This book is designed to spotlight these and other pressing problems for women and girls in the world today, and to give a road map to solutions that can work. In these pages you will meet tenacious women human rights defenders. You will hear in their own voices from women and girls who have faced unimaginable terror and grief. And you can decide for yourself whether so-called “traditional practices” such as early marriage or female genital mutilation are just harmful practices that have no rightful place in the world today.

Human Rights Watch was one of the first international organizations to treat domestic violence as a human rights issue. In war-torn Bosnia and Rwanda, researchers documented systematic rape and other forms of violence against women as a “weapon” in war, laying the groundwork for courts to later prosecute sexual violence as a crime against humanity. The organization’s experts, such as Nadya Khalife, who writes movingly about her work to end female genital mutilation in Iraq, show us how it should be possible at this historic moment for women’s rights activists to expand local campaigns and achieve truly global impact.

In some cases, as when Eleanor Roosevelt championed the Universal Declaration of Human Rights, change for women can come at the stroke of a pen; in other cases, change takes generations. In Libya and states now building institutions from the ground up, addressing rights and protections for women is not yet at the top of priority lists. However, as the US State Department’s Ambassador-at-Large for Global Women’s Issues Melanne Verveer points out, this is a shortsighted and dangerous approach because “the vibrancy of these potential democracies will depend on the participation of women.”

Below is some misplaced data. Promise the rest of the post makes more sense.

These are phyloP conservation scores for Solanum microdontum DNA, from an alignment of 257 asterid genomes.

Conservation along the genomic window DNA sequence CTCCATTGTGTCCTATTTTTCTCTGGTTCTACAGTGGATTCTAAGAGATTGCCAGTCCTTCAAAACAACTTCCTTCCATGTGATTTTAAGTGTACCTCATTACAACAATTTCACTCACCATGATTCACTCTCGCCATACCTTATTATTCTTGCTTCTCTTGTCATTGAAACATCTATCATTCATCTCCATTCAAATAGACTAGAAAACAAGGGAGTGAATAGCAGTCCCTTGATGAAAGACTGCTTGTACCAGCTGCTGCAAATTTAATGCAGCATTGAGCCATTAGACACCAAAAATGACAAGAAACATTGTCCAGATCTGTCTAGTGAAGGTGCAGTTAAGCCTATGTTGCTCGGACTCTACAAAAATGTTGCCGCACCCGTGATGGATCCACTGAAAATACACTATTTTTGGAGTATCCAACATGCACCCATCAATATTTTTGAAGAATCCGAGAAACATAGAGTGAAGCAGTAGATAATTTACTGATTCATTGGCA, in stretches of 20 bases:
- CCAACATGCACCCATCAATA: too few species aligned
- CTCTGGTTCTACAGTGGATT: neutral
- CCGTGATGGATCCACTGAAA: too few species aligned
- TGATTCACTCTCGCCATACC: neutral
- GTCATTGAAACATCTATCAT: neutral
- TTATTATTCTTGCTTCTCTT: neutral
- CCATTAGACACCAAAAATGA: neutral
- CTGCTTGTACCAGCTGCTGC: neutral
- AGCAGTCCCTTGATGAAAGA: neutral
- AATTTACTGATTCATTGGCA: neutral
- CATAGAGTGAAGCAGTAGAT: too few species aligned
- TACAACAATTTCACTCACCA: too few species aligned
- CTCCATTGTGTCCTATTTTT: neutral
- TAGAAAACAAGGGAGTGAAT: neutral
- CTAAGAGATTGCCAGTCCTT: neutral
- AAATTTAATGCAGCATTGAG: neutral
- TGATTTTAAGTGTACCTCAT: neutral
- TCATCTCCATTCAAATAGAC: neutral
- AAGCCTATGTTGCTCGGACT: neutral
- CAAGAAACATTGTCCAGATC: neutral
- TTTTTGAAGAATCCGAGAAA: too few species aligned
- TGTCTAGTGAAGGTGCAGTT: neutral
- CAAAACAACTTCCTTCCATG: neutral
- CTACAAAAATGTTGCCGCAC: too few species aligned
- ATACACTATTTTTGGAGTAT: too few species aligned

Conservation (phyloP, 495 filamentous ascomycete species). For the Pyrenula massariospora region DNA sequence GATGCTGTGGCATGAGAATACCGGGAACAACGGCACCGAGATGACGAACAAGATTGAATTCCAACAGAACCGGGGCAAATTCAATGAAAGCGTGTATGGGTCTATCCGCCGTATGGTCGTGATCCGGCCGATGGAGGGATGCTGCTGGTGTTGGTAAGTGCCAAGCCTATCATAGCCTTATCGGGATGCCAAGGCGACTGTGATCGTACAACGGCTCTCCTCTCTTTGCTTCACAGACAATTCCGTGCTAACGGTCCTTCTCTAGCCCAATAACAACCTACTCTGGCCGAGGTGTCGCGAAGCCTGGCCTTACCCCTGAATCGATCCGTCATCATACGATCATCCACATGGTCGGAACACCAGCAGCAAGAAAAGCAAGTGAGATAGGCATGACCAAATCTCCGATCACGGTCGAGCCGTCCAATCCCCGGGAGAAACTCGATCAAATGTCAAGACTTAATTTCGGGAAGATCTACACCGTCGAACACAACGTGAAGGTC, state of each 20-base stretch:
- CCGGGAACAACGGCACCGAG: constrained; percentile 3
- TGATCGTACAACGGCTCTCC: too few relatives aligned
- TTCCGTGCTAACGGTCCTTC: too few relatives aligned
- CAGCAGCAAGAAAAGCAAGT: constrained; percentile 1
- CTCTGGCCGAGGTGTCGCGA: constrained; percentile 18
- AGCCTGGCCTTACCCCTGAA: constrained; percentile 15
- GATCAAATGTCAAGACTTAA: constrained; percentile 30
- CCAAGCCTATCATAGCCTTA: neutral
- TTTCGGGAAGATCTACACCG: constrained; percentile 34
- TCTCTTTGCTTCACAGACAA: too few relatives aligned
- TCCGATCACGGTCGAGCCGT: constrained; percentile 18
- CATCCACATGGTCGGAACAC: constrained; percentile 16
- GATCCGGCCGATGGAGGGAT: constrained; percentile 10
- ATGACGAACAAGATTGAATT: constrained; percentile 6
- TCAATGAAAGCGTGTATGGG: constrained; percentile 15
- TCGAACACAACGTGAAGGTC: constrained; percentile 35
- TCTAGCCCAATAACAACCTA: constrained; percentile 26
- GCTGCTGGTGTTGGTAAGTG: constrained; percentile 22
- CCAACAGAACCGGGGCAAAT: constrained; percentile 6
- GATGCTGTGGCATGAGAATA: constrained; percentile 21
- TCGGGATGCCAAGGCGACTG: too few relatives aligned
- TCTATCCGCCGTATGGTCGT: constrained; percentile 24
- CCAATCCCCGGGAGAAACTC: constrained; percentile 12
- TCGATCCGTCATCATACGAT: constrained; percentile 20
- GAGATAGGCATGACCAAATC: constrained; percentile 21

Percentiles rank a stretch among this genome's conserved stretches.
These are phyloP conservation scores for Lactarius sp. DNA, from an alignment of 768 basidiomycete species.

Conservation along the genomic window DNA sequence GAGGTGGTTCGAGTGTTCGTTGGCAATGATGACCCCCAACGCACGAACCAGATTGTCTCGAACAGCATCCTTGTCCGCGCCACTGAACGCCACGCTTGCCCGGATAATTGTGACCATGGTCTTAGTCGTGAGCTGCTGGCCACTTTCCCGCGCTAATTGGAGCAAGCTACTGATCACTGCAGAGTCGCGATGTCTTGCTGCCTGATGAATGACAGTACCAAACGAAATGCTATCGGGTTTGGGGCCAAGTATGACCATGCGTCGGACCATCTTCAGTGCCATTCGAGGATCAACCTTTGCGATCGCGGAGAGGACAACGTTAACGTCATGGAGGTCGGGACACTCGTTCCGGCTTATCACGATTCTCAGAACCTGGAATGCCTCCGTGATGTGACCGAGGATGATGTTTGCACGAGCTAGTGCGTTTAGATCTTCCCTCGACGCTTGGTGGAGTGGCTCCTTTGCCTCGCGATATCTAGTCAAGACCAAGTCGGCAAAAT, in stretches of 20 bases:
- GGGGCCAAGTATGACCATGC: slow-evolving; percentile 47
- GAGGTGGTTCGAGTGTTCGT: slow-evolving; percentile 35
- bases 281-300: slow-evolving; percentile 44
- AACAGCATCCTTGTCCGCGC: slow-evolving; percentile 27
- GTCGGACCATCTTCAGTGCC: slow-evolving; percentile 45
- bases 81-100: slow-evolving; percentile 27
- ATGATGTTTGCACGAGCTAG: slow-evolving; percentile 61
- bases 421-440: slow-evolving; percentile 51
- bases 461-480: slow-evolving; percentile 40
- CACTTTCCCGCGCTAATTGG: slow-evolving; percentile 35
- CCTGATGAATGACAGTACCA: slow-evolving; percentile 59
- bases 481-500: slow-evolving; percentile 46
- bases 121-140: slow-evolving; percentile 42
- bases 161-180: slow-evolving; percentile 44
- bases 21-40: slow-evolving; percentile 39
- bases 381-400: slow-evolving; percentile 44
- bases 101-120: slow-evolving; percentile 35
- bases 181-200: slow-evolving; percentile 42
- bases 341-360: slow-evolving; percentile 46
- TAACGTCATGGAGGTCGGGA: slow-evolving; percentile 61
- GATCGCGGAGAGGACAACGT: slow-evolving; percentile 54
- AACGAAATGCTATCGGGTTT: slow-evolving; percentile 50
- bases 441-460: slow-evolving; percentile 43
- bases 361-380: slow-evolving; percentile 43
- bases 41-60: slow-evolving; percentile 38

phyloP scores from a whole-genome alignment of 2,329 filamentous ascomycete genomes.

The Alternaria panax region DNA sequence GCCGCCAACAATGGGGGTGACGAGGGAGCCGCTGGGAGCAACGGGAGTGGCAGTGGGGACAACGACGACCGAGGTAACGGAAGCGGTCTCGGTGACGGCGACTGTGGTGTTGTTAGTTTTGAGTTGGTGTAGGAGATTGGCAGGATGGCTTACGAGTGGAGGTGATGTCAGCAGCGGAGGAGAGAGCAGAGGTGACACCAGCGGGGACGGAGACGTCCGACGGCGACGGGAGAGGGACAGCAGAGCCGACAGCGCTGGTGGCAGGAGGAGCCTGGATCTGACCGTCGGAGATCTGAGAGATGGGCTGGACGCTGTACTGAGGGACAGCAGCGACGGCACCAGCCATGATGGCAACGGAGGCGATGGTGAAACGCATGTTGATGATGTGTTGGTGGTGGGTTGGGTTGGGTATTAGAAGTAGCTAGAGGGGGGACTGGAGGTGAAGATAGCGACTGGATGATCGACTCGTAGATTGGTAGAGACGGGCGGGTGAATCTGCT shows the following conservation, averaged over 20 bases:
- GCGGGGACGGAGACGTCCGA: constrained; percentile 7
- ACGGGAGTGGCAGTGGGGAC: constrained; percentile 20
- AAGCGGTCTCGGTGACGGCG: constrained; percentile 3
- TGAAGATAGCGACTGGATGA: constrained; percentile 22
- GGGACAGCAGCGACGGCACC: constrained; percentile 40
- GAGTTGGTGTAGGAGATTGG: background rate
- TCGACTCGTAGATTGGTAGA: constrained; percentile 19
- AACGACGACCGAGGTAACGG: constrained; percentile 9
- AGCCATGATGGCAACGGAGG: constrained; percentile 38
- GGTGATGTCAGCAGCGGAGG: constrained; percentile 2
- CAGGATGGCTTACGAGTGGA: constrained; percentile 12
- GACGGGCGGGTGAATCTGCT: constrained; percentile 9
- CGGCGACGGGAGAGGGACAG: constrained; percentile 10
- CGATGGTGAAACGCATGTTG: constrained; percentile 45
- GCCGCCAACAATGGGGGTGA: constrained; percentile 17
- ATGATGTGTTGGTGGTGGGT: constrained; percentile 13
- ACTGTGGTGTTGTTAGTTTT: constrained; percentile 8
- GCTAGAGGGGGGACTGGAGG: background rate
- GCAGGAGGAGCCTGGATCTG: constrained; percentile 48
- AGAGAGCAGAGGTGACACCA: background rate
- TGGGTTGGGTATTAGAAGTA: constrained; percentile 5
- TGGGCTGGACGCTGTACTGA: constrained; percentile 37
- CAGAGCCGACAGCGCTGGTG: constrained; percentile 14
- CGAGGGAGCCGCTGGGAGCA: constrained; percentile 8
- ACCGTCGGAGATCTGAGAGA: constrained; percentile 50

When women are fully empowered, there is clear evidence that previously unthinkable opportunities develop, for them—and also for their families, communities, and countries. The effectiveness of women as peace negotiators in conflict zones led the United Nations Security Council to adopt Resolution 1325, which recognized “the important role of women in the prevention and resolution of conflicts and in peace-building,” as well as “the need to increase their role in decision-making with regard to conflict prevention and resolution.” The selection of Leymah Gbowee as a laureate of the 2011 Nobel Peace Prize was based largely on her tireless activities as a peace negotiator in Liberia.